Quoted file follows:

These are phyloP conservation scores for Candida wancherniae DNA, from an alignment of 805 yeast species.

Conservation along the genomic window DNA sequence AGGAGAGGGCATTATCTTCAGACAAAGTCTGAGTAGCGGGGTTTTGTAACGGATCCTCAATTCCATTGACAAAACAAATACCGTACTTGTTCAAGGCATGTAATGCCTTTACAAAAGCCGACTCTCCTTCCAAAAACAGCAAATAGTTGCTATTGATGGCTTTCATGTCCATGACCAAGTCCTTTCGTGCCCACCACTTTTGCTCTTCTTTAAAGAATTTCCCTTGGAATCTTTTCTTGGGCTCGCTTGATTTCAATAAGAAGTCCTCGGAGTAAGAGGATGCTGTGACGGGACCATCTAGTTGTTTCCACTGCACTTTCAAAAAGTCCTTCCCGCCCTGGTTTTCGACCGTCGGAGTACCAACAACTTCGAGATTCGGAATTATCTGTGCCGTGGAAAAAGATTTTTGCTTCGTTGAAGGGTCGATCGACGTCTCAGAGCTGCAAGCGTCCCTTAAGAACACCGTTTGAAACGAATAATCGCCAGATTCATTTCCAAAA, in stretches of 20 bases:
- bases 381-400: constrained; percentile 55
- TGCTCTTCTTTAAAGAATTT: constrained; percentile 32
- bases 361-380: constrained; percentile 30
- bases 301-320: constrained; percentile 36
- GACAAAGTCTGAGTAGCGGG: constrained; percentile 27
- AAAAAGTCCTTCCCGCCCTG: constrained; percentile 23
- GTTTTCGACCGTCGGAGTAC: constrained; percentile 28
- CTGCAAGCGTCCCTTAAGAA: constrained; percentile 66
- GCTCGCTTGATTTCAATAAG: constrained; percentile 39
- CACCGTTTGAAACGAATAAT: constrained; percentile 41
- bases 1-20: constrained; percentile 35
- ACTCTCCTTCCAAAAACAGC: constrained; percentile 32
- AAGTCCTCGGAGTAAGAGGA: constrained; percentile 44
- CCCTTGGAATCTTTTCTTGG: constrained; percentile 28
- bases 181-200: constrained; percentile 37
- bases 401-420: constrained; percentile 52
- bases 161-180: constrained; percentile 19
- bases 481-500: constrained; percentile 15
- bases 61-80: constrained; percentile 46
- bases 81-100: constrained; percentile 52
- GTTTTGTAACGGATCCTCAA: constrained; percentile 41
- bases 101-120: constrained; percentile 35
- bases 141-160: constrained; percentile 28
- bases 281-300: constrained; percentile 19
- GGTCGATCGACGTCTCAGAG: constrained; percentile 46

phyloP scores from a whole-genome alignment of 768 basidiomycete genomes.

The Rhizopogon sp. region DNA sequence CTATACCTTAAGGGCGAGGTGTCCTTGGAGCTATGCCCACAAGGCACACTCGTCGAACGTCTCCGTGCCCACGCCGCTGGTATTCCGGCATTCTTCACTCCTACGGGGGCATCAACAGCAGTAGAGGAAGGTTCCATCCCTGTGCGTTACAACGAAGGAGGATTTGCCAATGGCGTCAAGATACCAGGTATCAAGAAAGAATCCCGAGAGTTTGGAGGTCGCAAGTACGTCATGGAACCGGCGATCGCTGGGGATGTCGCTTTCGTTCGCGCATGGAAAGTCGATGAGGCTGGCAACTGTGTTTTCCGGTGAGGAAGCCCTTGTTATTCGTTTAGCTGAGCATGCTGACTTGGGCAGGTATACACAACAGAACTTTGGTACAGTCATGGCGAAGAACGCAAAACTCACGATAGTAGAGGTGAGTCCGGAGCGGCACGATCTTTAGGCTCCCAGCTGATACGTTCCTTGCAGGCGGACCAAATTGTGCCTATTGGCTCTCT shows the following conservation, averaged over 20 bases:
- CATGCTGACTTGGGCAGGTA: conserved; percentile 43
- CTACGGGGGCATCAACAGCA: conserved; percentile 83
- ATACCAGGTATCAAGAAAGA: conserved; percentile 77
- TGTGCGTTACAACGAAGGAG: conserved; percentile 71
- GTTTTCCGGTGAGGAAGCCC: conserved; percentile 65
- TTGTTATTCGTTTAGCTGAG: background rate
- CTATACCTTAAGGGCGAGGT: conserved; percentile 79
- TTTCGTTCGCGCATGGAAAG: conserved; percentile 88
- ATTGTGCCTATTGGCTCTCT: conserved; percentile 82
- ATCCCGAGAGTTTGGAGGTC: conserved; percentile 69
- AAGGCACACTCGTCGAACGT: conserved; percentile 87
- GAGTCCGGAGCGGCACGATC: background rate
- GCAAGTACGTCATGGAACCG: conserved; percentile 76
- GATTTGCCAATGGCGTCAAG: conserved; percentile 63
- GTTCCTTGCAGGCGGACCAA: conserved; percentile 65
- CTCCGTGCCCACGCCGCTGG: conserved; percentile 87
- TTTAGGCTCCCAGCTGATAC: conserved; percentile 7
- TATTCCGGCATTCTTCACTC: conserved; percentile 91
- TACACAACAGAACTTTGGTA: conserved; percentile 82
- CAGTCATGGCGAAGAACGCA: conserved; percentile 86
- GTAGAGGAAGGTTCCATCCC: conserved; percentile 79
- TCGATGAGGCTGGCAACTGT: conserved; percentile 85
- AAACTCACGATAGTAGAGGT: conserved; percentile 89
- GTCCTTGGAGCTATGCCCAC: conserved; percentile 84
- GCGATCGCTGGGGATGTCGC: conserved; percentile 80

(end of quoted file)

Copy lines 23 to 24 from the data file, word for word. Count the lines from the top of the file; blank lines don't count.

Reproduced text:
- GTTTTGTAACGGATCCTCAA: constrained; percentile 41
- bases 101-120: constrained; percentile 35